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2016 F1 opener originally scheduled for April 10th

Teams were told the 2016 Formula 1 season was going to start on April 10th, with the subsequent late schedule change causing issues for McLaren and Sauber.
The 2016 Formula 1 season was originally set to get underway on April 10th, according to McLaren, despite this year's expanded schedule featuring a record-breaking 21 events.

Though the F1 programme has swelled gradually in recent years, 2016 will see two more events added to the erstwhile schedule, with Germany returning and Azerbaijan debuting with a race around the streets of its capital city Baku.

Indeed, the original draft of the calendar – which was leaked in June and approved in July – had the curtain raising Australian Grand Prix down as taking place on April 1-3, two weeks later that usual.

As a result - with the season ending at a similar point to that of 2015 in Abu Dhabi - the 2016 season was due to feature more races over a shorter timeframe, raising concerns that it was too intense a schedule for teams, specifically mechanics.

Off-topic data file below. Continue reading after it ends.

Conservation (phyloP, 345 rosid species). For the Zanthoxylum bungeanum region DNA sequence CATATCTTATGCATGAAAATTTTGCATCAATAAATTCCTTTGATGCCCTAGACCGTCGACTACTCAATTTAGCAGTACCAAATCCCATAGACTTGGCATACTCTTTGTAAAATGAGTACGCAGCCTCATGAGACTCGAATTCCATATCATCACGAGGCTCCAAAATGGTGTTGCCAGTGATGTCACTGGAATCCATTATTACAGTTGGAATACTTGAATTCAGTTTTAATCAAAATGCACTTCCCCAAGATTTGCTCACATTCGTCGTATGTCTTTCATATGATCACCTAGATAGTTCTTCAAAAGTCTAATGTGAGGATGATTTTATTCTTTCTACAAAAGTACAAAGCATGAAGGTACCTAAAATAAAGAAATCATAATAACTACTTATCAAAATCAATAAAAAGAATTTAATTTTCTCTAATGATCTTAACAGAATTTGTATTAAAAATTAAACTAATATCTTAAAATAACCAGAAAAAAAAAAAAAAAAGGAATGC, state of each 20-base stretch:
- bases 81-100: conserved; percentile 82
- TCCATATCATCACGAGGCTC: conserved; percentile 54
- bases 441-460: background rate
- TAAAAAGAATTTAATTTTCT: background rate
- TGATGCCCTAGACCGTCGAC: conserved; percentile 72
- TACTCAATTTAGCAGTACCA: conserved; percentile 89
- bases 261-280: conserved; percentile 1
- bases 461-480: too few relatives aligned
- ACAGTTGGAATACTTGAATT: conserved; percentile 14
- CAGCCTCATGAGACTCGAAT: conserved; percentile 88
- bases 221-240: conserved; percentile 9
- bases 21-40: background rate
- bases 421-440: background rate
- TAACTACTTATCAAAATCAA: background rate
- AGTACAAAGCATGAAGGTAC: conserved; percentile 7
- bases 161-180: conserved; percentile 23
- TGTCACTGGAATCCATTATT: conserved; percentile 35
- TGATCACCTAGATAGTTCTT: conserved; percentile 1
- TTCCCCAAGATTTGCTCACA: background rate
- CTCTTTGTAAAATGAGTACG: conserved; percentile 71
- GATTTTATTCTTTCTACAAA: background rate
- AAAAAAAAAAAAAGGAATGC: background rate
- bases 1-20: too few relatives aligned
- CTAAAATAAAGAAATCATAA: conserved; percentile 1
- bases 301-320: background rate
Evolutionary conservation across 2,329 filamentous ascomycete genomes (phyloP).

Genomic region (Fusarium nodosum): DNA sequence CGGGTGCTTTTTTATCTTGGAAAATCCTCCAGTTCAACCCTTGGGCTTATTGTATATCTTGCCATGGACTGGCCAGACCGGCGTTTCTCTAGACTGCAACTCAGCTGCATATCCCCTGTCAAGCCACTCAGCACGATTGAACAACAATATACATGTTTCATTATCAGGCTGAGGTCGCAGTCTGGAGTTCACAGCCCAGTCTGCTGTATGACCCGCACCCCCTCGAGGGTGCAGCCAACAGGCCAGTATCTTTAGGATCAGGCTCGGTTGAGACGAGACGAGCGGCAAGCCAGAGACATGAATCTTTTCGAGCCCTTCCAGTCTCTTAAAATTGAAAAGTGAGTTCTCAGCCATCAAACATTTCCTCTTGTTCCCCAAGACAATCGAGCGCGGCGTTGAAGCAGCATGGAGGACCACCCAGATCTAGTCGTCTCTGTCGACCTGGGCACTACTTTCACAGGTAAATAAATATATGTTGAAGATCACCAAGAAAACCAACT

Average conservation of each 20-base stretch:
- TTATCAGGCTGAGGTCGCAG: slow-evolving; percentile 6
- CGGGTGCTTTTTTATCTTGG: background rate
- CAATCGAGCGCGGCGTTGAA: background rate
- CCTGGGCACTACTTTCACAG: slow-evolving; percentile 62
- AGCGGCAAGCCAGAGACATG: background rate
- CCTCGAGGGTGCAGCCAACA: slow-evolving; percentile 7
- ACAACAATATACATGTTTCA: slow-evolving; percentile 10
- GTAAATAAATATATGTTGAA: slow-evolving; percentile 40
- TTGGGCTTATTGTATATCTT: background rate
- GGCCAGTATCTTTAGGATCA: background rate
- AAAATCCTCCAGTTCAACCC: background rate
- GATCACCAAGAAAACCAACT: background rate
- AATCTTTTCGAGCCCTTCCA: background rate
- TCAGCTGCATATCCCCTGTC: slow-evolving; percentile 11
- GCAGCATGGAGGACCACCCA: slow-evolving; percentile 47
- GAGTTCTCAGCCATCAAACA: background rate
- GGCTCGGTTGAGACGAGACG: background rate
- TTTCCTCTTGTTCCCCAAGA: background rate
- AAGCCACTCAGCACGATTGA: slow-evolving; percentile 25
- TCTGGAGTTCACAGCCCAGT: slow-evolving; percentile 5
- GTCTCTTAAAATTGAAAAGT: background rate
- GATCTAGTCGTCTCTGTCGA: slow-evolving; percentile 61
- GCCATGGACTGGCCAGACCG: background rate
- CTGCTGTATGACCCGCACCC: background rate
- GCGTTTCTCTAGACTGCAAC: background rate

However, though this was eventually amended later to March 20th – in line with the 2015 season -, McLaren says it was originally informed the season was going to start on April 10th, which would have seen the 21 F1 events contested over just 34 weeks.

For this reason, teams had started preparations for the 2016 season based on this, with Sauber the first casualties of the change having confirmed it will only be able to run its C35 at the second of the two pre-season tests in Spain.

Similarly, McLaren says it was forced to work over the Christmas period to make up for some of the lost time.

"Our entire build programme wasn't lined up for that!” says McLaren operations director Simon Roberts. “So we knew we had a problem to solve. In terms of our design and engineering capacity, it's a relatively straightforward re-planning exercise – there's less time to get the work done, so everyone works a bit harder.

“But the build schedule is on a critical path – it needs to pass all the FIA safety tests and be ready for the first test, which was also brought forward. In that situation, you can't just re-plan, you need to do something different.”

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